Data security researchers have shown that 4G LTE, a generation of wireless technology used by billions, is vulnerable to a straightforward (if slightly expensive) attack.
The attack, aLTEr, was discovered by David Rupprecht, Katharina Kohls, Thorsten Holz and Christina Pöpper from Ruhr-Universität Bochum and New York University Abu Dhabi.
It takes advantage of LTE’s data link layer, which lies on top of the physical channel between user and network. In terms of function, the layer organizes multi-user network resource access, corrects transmission errors and encrypts data.
While layers above the data link layer use mutual authentication to prevent connections to a fake network, the layers below are unprotected, making it possible for an attacker to manipulate web addresses without the user ever knowing.
For instance, the attacker could make it seem that a user was heading to Hotmail (an example seen in the below video) but actually send them to a spoofed version that nabs their login credentials.
Additionally, the issue cannot be patched short of overhauling the entire LTE protocol.
Fortunately, though, the attack requires approximately $4,000 USD of specialized (but easily accessible) equipment to create a fake cell tower that can pretend to be the legitimate network or user device. In the image shown in the header above, the device does both, intercepting all transmissions between the user and the network.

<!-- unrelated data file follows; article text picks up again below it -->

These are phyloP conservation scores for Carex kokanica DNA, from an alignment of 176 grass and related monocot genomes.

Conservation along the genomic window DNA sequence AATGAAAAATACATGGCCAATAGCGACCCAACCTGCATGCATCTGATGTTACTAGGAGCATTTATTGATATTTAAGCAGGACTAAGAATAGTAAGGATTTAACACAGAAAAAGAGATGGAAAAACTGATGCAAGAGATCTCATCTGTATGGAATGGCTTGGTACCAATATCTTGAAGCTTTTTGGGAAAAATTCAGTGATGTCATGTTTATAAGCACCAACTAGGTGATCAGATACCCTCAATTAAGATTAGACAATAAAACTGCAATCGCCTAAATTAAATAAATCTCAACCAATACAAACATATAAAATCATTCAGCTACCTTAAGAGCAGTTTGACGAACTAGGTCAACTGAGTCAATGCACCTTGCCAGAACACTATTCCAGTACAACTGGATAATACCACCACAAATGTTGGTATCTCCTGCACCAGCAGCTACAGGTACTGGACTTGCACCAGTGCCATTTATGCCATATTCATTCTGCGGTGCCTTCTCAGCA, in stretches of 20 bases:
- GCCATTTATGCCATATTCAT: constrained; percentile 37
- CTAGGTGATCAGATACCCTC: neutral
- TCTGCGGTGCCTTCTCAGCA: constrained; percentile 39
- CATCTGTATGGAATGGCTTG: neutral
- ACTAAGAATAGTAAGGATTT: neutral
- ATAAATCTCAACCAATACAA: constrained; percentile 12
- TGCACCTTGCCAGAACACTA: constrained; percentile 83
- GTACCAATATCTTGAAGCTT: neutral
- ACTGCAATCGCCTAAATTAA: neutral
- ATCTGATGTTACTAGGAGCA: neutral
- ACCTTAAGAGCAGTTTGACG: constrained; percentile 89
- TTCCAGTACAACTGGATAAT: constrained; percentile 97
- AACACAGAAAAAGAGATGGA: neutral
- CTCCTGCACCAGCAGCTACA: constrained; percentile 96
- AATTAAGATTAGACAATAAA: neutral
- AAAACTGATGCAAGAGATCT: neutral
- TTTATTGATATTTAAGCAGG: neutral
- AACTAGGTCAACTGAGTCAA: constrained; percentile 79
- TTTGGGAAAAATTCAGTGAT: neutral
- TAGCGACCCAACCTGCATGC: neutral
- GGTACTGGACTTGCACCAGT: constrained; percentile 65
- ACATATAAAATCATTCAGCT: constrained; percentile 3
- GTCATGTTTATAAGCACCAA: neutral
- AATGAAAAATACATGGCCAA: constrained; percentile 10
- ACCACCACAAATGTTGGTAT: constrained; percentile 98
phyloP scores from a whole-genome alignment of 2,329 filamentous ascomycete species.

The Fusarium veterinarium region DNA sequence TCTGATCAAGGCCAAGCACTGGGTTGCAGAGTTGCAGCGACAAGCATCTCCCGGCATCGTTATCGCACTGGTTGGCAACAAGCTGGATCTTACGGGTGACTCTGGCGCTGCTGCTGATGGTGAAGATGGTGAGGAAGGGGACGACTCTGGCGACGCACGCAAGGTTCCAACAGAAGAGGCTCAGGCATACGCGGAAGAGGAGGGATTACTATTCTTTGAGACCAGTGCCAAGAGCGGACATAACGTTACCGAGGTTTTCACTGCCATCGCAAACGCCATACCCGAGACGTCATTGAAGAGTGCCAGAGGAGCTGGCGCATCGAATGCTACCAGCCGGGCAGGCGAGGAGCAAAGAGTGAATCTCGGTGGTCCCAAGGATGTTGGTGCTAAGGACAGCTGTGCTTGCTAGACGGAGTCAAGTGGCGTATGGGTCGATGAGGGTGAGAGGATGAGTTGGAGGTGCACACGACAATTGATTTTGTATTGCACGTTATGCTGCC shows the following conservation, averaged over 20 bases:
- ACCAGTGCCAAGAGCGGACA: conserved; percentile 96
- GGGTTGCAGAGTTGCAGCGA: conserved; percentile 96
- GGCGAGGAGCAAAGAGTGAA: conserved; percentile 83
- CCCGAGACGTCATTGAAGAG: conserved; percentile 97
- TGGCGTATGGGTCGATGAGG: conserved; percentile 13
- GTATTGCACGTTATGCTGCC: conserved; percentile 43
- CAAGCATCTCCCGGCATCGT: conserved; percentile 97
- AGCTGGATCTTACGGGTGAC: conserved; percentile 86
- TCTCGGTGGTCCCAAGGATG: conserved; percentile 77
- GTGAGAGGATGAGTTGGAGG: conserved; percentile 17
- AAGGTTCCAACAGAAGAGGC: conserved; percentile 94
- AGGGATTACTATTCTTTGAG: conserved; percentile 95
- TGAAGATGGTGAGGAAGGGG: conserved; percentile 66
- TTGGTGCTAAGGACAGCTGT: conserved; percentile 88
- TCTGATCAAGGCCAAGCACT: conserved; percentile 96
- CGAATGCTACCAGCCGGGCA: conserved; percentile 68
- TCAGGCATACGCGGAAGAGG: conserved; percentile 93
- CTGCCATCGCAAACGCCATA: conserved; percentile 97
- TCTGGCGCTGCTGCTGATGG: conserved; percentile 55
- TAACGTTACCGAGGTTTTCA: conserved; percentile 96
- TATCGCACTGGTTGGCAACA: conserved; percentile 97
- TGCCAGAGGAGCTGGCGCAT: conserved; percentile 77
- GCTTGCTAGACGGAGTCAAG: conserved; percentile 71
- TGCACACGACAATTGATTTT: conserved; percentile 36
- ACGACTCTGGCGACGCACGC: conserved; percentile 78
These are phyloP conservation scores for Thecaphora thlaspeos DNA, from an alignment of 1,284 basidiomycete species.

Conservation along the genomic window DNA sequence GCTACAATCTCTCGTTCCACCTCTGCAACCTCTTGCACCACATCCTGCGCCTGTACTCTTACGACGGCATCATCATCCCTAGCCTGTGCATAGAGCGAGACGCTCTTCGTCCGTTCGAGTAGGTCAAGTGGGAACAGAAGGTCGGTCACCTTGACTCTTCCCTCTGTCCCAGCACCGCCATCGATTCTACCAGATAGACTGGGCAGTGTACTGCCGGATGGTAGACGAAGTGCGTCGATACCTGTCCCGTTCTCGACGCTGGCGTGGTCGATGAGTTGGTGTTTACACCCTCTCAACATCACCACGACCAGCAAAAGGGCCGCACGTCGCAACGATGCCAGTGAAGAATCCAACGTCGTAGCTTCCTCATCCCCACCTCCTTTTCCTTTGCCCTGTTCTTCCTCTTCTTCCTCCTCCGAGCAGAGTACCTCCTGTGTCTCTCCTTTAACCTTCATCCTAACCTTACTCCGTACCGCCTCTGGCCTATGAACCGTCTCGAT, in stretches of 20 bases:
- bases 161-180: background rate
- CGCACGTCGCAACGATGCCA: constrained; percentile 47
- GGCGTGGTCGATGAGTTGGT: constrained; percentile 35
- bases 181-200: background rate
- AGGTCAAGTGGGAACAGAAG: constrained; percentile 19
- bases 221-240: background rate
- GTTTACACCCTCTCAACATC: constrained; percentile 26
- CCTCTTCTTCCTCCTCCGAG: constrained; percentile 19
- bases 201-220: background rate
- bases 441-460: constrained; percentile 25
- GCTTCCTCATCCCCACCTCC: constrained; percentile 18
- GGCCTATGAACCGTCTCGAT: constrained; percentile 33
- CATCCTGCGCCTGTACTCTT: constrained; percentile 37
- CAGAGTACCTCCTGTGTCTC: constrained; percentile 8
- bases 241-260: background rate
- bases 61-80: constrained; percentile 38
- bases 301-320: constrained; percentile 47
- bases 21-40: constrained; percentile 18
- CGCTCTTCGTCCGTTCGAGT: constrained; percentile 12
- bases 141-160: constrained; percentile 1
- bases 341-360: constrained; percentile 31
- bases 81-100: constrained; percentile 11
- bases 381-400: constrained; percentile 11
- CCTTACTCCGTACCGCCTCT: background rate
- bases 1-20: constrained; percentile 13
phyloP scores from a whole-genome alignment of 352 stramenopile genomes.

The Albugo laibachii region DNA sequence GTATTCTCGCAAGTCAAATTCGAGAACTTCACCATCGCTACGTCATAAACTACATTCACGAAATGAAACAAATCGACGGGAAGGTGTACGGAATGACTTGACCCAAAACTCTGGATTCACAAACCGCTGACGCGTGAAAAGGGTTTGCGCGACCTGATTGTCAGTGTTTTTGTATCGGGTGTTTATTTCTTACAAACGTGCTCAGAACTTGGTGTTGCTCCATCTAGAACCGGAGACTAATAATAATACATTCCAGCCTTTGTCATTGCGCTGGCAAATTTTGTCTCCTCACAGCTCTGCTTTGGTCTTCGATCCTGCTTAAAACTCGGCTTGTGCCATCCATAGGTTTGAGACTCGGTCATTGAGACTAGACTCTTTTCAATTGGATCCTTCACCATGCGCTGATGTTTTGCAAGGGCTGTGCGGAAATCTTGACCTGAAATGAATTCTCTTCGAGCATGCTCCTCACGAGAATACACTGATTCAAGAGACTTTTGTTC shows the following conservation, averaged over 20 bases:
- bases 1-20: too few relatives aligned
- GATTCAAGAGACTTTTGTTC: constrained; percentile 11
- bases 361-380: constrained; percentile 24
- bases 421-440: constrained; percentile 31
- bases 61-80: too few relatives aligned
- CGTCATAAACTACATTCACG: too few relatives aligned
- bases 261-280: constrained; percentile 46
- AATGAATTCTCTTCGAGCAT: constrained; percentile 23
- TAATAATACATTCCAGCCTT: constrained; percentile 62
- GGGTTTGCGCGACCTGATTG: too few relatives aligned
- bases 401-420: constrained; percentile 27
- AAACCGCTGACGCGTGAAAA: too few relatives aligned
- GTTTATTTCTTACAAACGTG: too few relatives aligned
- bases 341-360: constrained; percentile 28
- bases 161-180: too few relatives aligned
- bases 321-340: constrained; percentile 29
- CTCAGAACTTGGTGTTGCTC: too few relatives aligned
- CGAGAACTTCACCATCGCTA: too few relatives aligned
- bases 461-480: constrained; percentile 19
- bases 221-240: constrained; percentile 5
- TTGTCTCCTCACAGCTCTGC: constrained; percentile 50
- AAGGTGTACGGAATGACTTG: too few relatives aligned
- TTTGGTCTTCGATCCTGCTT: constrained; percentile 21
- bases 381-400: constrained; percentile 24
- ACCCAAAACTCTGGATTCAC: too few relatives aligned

To the user, the fake tower is their usual network provider. To the real network, the attacker is their user. This allows for the modification of encrypted packets being sent both ways, exploiting the fact that the integrity of the user’s data is not protected.
Beyond the $4,000 investment, an attacker also has to be within a one mile radius, which makes the attack most likely to happen to individuals of specific interest, like politicians or journalists.
To guard against the attacks, the simplest thing end users can do is to make sure they only visit websites that use HTTPS. Look out for the green ‘Secure’ notification beside your web address bar, rather than the red ‘Not secure’ — though this may change in the future.
In response to ArsTechnica, the GSM Association, a global organization that represents nearly 800 mobile operators and over 300 hardware and software companies, stated that is aware of the weakness and doesn’t believe it has been used in the past.
It noted, however, that it’s working with industry on how it might possible to include higher levels of protection regarding this issue into LTE, while the 5G standards already include support for further protections.